Samsung seeks to offset phone slump with component buyers
South Korean group looks on components businesses to pick up the slack
Models pose for photographs next to Samsung Electronics’ S’UHD smart television sets during its launch event in Seoul. Photograph: Kim Hong-Ji/Reuters
As Samsung Electronics sells fewer of its own smartphones, the South Korean group’s components businesses are under pressure to pick up the slack and secure external customers for chips and display panels, including putting these in rival mobile devices.
And the subsidiary says it is on the lookout for more clients, aiming to have half its total revenue by 2017 from sales to outside customers, up from just over a third in 2013.
Industry officials estimate that external clients account for around a fifth of Samsung Display’s sales of smaller smartphone and tablet panels compared to about 50 per cent for large panels for TVs, underscoring a need for more mobile clients.
“Samsung Display’s desire to grow overseas sales wasn’t as strong when Samsung Electronics’ Galaxy S devices were selling well, but now it’s trying to avoid being too over-reliant on a single client,” an industry source said.
Samsung’s systems chips business is also trying to grow its customer base following a weak 2014. Some analysts say the business lost more than $1 billion last year on declining sales of Galaxy smartphones and the loss of a contract to supply the processor for Apple’s iPhone 6.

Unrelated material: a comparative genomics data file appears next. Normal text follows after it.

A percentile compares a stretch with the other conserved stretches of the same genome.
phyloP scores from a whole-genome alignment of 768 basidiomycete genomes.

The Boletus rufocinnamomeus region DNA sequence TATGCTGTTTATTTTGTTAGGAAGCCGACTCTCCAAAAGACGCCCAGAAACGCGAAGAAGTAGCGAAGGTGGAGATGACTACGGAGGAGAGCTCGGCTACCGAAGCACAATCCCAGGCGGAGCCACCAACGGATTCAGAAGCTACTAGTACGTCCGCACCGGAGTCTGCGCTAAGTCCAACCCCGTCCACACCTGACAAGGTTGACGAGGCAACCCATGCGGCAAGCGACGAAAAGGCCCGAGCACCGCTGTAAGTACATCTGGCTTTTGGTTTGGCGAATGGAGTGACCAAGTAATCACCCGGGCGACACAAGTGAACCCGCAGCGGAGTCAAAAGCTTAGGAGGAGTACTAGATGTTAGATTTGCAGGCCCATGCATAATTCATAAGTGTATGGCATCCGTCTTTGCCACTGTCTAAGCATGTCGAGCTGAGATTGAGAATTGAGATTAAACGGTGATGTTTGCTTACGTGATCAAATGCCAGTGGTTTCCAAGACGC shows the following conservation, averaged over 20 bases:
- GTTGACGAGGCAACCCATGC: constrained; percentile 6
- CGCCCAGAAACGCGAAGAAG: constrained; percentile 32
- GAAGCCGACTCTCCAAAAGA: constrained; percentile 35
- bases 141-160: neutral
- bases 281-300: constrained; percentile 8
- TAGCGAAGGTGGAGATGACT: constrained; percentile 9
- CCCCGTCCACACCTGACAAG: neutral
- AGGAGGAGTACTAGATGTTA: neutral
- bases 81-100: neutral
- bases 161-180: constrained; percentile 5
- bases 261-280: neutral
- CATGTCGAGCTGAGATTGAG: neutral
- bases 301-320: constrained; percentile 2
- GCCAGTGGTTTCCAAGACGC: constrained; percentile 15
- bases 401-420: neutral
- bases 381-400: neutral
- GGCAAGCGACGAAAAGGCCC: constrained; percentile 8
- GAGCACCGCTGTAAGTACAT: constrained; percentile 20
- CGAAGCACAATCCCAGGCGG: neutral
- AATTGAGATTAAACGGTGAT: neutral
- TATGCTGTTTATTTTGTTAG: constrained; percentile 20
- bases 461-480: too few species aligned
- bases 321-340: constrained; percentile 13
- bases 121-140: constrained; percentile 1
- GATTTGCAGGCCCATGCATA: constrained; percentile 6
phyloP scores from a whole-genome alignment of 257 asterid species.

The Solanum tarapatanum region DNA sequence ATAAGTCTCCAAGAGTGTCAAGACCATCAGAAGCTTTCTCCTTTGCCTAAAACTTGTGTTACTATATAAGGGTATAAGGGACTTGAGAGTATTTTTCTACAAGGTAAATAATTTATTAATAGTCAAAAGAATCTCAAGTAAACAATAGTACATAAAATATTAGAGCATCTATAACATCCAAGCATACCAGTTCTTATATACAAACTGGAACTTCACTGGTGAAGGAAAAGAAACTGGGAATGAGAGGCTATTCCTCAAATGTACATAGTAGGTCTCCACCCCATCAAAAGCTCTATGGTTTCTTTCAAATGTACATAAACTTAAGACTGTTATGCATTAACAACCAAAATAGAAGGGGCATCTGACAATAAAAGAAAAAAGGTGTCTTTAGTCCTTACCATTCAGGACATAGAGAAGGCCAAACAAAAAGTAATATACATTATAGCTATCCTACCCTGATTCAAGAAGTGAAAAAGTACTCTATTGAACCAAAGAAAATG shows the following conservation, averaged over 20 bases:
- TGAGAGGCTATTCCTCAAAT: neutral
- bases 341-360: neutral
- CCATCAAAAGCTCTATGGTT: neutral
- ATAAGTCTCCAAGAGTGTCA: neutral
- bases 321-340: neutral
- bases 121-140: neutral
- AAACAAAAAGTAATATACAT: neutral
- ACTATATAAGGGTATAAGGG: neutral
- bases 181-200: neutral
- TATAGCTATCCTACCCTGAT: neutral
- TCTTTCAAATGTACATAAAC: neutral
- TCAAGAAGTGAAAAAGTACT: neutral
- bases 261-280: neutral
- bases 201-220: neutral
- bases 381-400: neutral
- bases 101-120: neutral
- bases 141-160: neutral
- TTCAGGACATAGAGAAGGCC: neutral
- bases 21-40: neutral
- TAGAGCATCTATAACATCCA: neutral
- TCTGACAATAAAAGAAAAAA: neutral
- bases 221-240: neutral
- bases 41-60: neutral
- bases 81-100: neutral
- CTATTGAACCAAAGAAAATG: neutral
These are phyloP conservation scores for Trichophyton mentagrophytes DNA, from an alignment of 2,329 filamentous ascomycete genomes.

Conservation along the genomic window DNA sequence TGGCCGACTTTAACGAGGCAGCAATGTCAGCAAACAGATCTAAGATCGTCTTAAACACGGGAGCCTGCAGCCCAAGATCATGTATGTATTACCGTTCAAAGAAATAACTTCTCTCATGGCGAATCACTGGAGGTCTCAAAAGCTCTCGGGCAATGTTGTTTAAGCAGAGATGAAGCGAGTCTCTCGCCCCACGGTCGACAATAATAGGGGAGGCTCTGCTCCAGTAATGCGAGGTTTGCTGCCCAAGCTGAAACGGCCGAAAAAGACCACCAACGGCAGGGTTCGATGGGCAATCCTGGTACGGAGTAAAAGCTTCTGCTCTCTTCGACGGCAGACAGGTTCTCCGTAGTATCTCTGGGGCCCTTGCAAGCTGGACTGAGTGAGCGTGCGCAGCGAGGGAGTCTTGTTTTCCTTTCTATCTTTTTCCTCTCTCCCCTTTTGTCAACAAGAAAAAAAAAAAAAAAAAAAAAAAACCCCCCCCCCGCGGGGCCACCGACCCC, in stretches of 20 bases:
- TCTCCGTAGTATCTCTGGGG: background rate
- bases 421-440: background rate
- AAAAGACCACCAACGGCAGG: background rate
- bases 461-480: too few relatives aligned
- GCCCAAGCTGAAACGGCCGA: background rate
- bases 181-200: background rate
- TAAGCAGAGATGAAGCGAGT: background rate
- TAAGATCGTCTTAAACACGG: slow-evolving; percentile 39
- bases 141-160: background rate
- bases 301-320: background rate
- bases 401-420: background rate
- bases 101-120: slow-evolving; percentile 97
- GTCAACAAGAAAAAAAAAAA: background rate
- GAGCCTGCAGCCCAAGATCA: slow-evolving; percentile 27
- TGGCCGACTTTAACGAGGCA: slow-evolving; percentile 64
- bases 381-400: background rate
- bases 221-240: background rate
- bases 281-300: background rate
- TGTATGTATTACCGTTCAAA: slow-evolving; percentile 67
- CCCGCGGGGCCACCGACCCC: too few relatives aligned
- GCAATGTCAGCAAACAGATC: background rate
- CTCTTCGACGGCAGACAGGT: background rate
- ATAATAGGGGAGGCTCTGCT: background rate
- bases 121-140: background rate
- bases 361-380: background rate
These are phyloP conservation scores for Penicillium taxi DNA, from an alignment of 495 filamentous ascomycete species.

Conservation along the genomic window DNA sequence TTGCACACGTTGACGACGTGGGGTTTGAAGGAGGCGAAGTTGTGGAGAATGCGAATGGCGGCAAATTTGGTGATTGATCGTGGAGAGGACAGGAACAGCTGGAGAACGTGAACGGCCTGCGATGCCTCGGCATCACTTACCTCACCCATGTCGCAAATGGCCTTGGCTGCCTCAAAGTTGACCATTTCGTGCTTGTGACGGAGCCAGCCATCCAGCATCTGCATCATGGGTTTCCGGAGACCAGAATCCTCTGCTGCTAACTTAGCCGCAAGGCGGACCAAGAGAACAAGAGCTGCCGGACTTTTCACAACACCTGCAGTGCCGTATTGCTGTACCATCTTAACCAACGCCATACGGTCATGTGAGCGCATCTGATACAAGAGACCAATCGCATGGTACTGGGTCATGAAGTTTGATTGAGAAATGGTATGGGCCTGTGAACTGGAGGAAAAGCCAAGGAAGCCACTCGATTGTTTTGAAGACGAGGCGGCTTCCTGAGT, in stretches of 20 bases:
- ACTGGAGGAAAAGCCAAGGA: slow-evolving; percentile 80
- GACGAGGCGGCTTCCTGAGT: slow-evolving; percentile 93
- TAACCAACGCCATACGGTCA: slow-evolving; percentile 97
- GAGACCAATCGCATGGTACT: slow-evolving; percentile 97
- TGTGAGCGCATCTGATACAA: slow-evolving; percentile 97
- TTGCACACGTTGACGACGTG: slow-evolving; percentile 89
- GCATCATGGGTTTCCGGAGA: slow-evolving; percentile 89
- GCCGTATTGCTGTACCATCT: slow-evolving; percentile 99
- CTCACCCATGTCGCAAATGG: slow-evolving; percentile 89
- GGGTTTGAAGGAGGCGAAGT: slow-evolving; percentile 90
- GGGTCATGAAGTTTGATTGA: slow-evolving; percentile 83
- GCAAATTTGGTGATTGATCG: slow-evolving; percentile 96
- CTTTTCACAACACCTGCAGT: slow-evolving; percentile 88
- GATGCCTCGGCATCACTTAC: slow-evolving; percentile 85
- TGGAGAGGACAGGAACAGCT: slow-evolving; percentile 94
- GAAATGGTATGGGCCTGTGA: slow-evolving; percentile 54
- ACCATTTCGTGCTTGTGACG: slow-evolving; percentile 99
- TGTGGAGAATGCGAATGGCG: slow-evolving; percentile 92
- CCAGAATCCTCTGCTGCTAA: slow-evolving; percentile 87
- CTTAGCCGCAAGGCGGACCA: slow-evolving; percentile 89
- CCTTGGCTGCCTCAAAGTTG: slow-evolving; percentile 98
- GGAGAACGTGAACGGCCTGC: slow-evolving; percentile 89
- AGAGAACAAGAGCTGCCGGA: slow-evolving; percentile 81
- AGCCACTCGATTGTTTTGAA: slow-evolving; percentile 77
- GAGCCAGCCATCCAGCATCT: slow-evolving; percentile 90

Samsung’s next Galaxy S smartphone is widely expected to be powered by its own Exynos processor chips after Qualcomm Inc acknowledged that a key customer will not use its Snapdragon mobile chip in a flagship device.
Samsung has declined to comment on that, but another individual familiar with the matter said the proportion of next-generation Galaxy S phones powered by Exynos chips will likely increase from previous versions. A successful launch of the new device could help win more external orders, and bolster profits.
Samsung said late last month it was in talks with third-party customers about supplying its Exynos mobile processors.
“Some of Samsung’s components businesses and other affiliates were too dependent on the captive (in-house) market,” said IM Investment analyst Lee Min-hee. “There’s been a general shift in direction, with the businesses looking to make external sales and diversify the customer base.”